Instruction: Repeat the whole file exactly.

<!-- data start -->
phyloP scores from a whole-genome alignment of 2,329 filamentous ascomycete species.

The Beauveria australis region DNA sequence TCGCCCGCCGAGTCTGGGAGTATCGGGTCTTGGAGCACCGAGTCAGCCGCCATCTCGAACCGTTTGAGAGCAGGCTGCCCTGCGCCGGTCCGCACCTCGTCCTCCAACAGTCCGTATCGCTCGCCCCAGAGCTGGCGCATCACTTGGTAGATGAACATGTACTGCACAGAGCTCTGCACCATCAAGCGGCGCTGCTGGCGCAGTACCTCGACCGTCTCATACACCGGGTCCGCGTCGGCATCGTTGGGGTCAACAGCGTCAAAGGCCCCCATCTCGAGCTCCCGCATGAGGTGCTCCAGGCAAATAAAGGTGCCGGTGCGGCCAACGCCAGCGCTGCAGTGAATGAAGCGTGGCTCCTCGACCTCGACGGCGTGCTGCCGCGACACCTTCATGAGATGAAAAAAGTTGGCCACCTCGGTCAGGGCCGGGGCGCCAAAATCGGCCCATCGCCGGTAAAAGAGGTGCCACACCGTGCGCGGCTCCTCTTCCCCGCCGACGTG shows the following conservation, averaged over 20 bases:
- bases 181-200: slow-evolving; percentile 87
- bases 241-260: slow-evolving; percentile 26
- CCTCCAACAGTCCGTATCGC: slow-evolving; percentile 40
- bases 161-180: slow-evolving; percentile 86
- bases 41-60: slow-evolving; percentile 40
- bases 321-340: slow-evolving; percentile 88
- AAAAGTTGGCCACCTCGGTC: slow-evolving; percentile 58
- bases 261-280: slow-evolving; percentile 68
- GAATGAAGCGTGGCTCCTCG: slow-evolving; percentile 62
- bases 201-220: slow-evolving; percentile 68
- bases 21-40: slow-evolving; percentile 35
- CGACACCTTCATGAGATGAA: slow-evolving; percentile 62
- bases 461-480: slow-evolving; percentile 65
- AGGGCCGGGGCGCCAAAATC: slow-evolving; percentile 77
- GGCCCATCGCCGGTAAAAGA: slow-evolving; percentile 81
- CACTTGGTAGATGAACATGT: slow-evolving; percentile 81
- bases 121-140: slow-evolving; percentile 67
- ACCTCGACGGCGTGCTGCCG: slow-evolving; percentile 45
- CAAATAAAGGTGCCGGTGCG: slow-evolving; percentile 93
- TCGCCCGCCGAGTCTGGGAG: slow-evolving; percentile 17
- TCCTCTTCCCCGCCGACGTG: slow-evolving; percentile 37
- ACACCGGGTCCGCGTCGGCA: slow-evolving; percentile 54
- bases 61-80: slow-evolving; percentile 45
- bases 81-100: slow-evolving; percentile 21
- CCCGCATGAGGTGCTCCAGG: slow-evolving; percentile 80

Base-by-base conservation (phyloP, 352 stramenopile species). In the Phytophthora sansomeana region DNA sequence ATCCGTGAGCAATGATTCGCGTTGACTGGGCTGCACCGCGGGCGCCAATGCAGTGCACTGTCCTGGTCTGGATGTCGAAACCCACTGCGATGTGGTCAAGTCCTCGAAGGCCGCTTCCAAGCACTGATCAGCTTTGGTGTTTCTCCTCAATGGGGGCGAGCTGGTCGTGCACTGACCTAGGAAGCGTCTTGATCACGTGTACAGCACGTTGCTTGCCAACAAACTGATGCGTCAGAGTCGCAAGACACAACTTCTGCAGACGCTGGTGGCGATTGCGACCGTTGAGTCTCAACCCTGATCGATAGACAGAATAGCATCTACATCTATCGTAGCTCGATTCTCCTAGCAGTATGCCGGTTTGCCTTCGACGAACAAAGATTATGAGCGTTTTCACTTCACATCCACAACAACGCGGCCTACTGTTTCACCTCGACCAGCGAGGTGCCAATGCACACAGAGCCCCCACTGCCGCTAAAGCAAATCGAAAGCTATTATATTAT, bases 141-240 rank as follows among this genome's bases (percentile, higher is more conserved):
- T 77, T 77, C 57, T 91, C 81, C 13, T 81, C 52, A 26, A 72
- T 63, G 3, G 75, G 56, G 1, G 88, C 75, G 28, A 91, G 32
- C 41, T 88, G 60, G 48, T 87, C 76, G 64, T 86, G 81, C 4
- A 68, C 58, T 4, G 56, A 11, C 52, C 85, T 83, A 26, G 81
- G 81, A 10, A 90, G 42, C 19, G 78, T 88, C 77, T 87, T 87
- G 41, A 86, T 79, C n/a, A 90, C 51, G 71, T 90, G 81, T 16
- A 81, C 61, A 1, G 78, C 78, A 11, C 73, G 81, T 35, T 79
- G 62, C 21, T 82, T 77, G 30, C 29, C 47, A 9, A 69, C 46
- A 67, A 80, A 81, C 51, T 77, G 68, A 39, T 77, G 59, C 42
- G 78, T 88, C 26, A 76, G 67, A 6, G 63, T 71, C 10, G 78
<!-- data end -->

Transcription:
phyloP scores from a whole-genome alignment of 2,329 filamentous ascomycete species.

The Beauveria australis region DNA sequence TCGCCCGCCGAGTCTGGGAGTATCGGGTCTTGGAGCACCGAGTCAGCCGCCATCTCGAACCGTTTGAGAGCAGGCTGCCCTGCGCCGGTCCGCACCTCGTCCTCCAACAGTCCGTATCGCTCGCCCCAGAGCTGGCGCATCACTTGGTAGATGAACATGTACTGCACAGAGCTCTGCACCATCAAGCGGCGCTGCTGGCGCAGTACCTCGACCGTCTCATACACCGGGTCCGCGTCGGCATCGTTGGGGTCAACAGCGTCAAAGGCCCCCATCTCGAGCTCCCGCATGAGGTGCTCCAGGCAAATAAAGGTGCCGGTGCGGCCAACGCCAGCGCTGCAGTGAATGAAGCGTGGCTCCTCGACCTCGACGGCGTGCTGCCGCGACACCTTCATGAGATGAAAAAAGTTGGCCACCTCGGTCAGGGCCGGGGCGCCAAAATCGGCCCATCGCCGGTAAAAGAGGTGCCACACCGTGCGCGGCTCCTCTTCCCCGCCGACGTG shows the following conservation, averaged over 20 bases:
- bases 181-200: slow-evolving; percentile 87
- bases 241-260: slow-evolving; percentile 26
- CCTCCAACAGTCCGTATCGC: slow-evolving; percentile 40
- bases 161-180: slow-evolving; percentile 86
- bases 41-60: slow-evolving; percentile 40
- bases 321-340: slow-evolving; percentile 88
- AAAAGTTGGCCACCTCGGTC: slow-evolving; percentile 58
- bases 261-280: slow-evolving; percentile 68
- GAATGAAGCGTGGCTCCTCG: slow-evolving; percentile 62
- bases 201-220: slow-evolving; percentile 68
- bases 21-40: slow-evolving; percentile 35
- CGACACCTTCATGAGATGAA: slow-evolving; percentile 62
- bases 461-480: slow-evolving; percentile 65
- AGGGCCGGGGCGCCAAAATC: slow-evolving; percentile 77
- GGCCCATCGCCGGTAAAAGA: slow-evolving; percentile 81
- CACTTGGTAGATGAACATGT: slow-evolving; percentile 81
- bases 121-140: slow-evolving; percentile 67
- ACCTCGACGGCGTGCTGCCG: slow-evolving; percentile 45
- CAAATAAAGGTGCCGGTGCG: slow-evolving; percentile 93
- TCGCCCGCCGAGTCTGGGAG: slow-evolving; percentile 17
- TCCTCTTCCCCGCCGACGTG: slow-evolving; percentile 37
- ACACCGGGTCCGCGTCGGCA: slow-evolving; percentile 54
- bases 61-80: slow-evolving; percentile 45
- bases 81-100: slow-evolving; percentile 21
- CCCGCATGAGGTGCTCCAGG: slow-evolving; percentile 80

Base-by-base conservation (phyloP, 352 stramenopile species). In the Phytophthora sansomeana region DNA sequence ATCCGTGAGCAATGATTCGCGTTGACTGGGCTGCACCGCGGGCGCCAATGCAGTGCACTGTCCTGGTCTGGATGTCGAAACCCACTGCGATGTGGTCAAGTCCTCGAAGGCCGCTTCCAAGCACTGATCAGCTTTGGTGTTTCTCCTCAATGGGGGCGAGCTGGTCGTGCACTGACCTAGGAAGCGTCTTGATCACGTGTACAGCACGTTGCTTGCCAACAAACTGATGCGTCAGAGTCGCAAGACACAACTTCTGCAGACGCTGGTGGCGATTGCGACCGTTGAGTCTCAACCCTGATCGATAGACAGAATAGCATCTACATCTATCGTAGCTCGATTCTCCTAGCAGTATGCCGGTTTGCCTTCGACGAACAAAGATTATGAGCGTTTTCACTTCACATCCACAACAACGCGGCCTACTGTTTCACCTCGACCAGCGAGGTGCCAATGCACACAGAGCCCCCACTGCCGCTAAAGCAAATCGAAAGCTATTATATTAT, bases 141-240 rank as follows among this genome's bases (percentile, higher is more conserved):
- T 77, T 77, C 57, T 91, C 81, C 13, T 81, C 52, A 26, A 72
- T 63, G 3, G 75, G 56, G 1, G 88, C 75, G 28, A 91, G 32
- C 41, T 88, G 60, G 48, T 87, C 76, G 64, T 86, G 81, C 4
- A 68, C 58, T 4, G 56, A 11, C 52, C 85, T 83, A 26, G 81
- G 81, A 10, A 90, G 42, C 19, G 78, T 88, C 77, T 87, T 87
- G 41, A 86, T 79, C n/a, A 90, C 51, G 71, T 90, G 81, T 16
- A 81, C 61, A 1, G 78, C 78, A 11, C 73, G 81, T 35, T 79
- G 62, C 21, T 82, T 77, G 30, C 29, C 47, A 9, A 69, C 46
- A 67, A 80, A 81, C 51, T 77, G 68, A 39, T 77, G 59, C 42
- G 78, T 88, C 26, A 76, G 67, A 6, G 63, T 71, C 10, G 78